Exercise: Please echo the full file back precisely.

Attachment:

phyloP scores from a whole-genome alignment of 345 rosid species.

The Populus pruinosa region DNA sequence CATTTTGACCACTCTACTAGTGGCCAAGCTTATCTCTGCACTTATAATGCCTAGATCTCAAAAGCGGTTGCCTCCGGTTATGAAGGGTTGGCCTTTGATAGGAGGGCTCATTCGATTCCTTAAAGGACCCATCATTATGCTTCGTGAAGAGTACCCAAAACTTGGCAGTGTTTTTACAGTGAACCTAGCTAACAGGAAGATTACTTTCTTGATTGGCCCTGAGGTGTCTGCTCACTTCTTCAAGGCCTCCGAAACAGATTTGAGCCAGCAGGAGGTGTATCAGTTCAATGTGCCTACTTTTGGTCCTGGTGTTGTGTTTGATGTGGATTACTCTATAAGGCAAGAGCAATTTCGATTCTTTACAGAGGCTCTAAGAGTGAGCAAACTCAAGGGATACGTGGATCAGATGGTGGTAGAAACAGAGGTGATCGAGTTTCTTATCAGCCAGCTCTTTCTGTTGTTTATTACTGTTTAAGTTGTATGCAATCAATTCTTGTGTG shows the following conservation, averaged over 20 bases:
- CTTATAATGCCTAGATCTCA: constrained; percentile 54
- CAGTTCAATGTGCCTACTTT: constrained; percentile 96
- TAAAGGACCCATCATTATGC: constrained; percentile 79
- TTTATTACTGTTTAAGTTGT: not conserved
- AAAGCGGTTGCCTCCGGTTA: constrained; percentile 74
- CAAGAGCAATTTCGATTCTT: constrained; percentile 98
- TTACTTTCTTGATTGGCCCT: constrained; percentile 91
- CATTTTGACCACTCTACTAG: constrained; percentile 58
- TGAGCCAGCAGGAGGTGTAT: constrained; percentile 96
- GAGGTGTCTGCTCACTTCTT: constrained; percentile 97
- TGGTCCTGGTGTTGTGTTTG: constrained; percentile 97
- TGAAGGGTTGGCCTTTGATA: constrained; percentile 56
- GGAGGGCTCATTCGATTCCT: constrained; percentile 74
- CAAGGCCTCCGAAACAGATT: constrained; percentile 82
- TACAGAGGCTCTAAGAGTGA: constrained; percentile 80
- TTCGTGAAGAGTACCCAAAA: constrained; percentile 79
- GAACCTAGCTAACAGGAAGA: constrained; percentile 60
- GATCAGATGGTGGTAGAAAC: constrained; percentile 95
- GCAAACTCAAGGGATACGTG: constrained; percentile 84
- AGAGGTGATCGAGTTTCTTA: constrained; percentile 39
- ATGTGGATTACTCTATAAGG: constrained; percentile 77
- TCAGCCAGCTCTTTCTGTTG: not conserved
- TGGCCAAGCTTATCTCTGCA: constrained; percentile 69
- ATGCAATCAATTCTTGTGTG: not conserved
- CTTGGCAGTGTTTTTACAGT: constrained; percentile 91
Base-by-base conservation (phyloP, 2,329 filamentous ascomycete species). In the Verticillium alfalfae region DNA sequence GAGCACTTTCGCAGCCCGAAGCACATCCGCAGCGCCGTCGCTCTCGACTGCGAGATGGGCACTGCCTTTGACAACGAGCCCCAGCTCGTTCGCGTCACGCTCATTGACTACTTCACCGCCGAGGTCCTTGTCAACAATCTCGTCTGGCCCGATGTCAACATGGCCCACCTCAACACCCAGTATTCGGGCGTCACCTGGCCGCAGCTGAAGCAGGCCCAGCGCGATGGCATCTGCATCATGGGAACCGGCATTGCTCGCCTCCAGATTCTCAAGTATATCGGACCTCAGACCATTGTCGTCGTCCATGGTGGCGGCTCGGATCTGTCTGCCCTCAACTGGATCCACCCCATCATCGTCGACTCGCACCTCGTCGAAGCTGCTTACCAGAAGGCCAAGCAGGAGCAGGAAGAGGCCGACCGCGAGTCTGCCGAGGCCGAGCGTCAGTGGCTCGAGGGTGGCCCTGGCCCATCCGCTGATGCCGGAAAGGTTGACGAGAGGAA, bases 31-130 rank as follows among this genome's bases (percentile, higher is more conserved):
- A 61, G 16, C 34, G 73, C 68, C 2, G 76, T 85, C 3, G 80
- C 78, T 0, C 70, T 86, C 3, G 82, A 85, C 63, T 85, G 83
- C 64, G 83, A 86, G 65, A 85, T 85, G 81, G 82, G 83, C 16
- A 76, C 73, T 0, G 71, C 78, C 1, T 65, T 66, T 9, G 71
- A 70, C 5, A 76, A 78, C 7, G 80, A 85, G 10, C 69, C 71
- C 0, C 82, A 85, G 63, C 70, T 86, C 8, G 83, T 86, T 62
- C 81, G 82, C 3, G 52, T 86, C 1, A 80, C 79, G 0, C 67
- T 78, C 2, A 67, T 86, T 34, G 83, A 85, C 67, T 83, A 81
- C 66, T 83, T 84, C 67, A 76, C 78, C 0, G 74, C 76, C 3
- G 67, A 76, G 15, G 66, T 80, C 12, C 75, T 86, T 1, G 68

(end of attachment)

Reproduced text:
phyloP scores from a whole-genome alignment of 345 rosid species.

The Populus pruinosa region DNA sequence CATTTTGACCACTCTACTAGTGGCCAAGCTTATCTCTGCACTTATAATGCCTAGATCTCAAAAGCGGTTGCCTCCGGTTATGAAGGGTTGGCCTTTGATAGGAGGGCTCATTCGATTCCTTAAAGGACCCATCATTATGCTTCGTGAAGAGTACCCAAAACTTGGCAGTGTTTTTACAGTGAACCTAGCTAACAGGAAGATTACTTTCTTGATTGGCCCTGAGGTGTCTGCTCACTTCTTCAAGGCCTCCGAAACAGATTTGAGCCAGCAGGAGGTGTATCAGTTCAATGTGCCTACTTTTGGTCCTGGTGTTGTGTTTGATGTGGATTACTCTATAAGGCAAGAGCAATTTCGATTCTTTACAGAGGCTCTAAGAGTGAGCAAACTCAAGGGATACGTGGATCAGATGGTGGTAGAAACAGAGGTGATCGAGTTTCTTATCAGCCAGCTCTTTCTGTTGTTTATTACTGTTTAAGTTGTATGCAATCAATTCTTGTGTG shows the following conservation, averaged over 20 bases:
- CTTATAATGCCTAGATCTCA: constrained; percentile 54
- CAGTTCAATGTGCCTACTTT: constrained; percentile 96
- TAAAGGACCCATCATTATGC: constrained; percentile 79
- TTTATTACTGTTTAAGTTGT: not conserved
- AAAGCGGTTGCCTCCGGTTA: constrained; percentile 74
- CAAGAGCAATTTCGATTCTT: constrained; percentile 98
- TTACTTTCTTGATTGGCCCT: constrained; percentile 91
- CATTTTGACCACTCTACTAG: constrained; percentile 58
- TGAGCCAGCAGGAGGTGTAT: constrained; percentile 96
- GAGGTGTCTGCTCACTTCTT: constrained; percentile 97
- TGGTCCTGGTGTTGTGTTTG: constrained; percentile 97
- TGAAGGGTTGGCCTTTGATA: constrained; percentile 56
- GGAGGGCTCATTCGATTCCT: constrained; percentile 74
- CAAGGCCTCCGAAACAGATT: constrained; percentile 82
- TACAGAGGCTCTAAGAGTGA: constrained; percentile 80
- TTCGTGAAGAGTACCCAAAA: constrained; percentile 79
- GAACCTAGCTAACAGGAAGA: constrained; percentile 60
- GATCAGATGGTGGTAGAAAC: constrained; percentile 95
- GCAAACTCAAGGGATACGTG: constrained; percentile 84
- AGAGGTGATCGAGTTTCTTA: constrained; percentile 39
- ATGTGGATTACTCTATAAGG: constrained; percentile 77
- TCAGCCAGCTCTTTCTGTTG: not conserved
- TGGCCAAGCTTATCTCTGCA: constrained; percentile 69
- ATGCAATCAATTCTTGTGTG: not conserved
- CTTGGCAGTGTTTTTACAGT: constrained; percentile 91
Base-by-base conservation (phyloP, 2,329 filamentous ascomycete species). In the Verticillium alfalfae region DNA sequence GAGCACTTTCGCAGCCCGAAGCACATCCGCAGCGCCGTCGCTCTCGACTGCGAGATGGGCACTGCCTTTGACAACGAGCCCCAGCTCGTTCGCGTCACGCTCATTGACTACTTCACCGCCGAGGTCCTTGTCAACAATCTCGTCTGGCCCGATGTCAACATGGCCCACCTCAACACCCAGTATTCGGGCGTCACCTGGCCGCAGCTGAAGCAGGCCCAGCGCGATGGCATCTGCATCATGGGAACCGGCATTGCTCGCCTCCAGATTCTCAAGTATATCGGACCTCAGACCATTGTCGTCGTCCATGGTGGCGGCTCGGATCTGTCTGCCCTCAACTGGATCCACCCCATCATCGTCGACTCGCACCTCGTCGAAGCTGCTTACCAGAAGGCCAAGCAGGAGCAGGAAGAGGCCGACCGCGAGTCTGCCGAGGCCGAGCGTCAGTGGCTCGAGGGTGGCCCTGGCCCATCCGCTGATGCCGGAAAGGTTGACGAGAGGAA, bases 31-130 rank as follows among this genome's bases (percentile, higher is more conserved):
- A 61, G 16, C 34, G 73, C 68, C 2, G 76, T 85, C 3, G 80
- C 78, T 0, C 70, T 86, C 3, G 82, A 85, C 63, T 85, G 83
- C 64, G 83, A 86, G 65, A 85, T 85, G 81, G 82, G 83, C 16
- A 76, C 73, T 0, G 71, C 78, C 1, T 65, T 66, T 9, G 71
- A 70, C 5, A 76, A 78, C 7, G 80, A 85, G 10, C 69, C 71
- C 0, C 82, A 85, G 63, C 70, T 86, C 8, G 83, T 86, T 62
- C 81, G 82, C 3, G 52, T 86, C 1, A 80, C 79, G 0, C 67
- T 78, C 2, A 67, T 86, T 34, G 83, A 85, C 67, T 83, A 81
- C 66, T 83, T 84, C 67, A 76, C 78, C 0, G 74, C 76, C 3
- G 67, A 76, G 15, G 66, T 80, C 12, C 75, T 86, T 1, G 68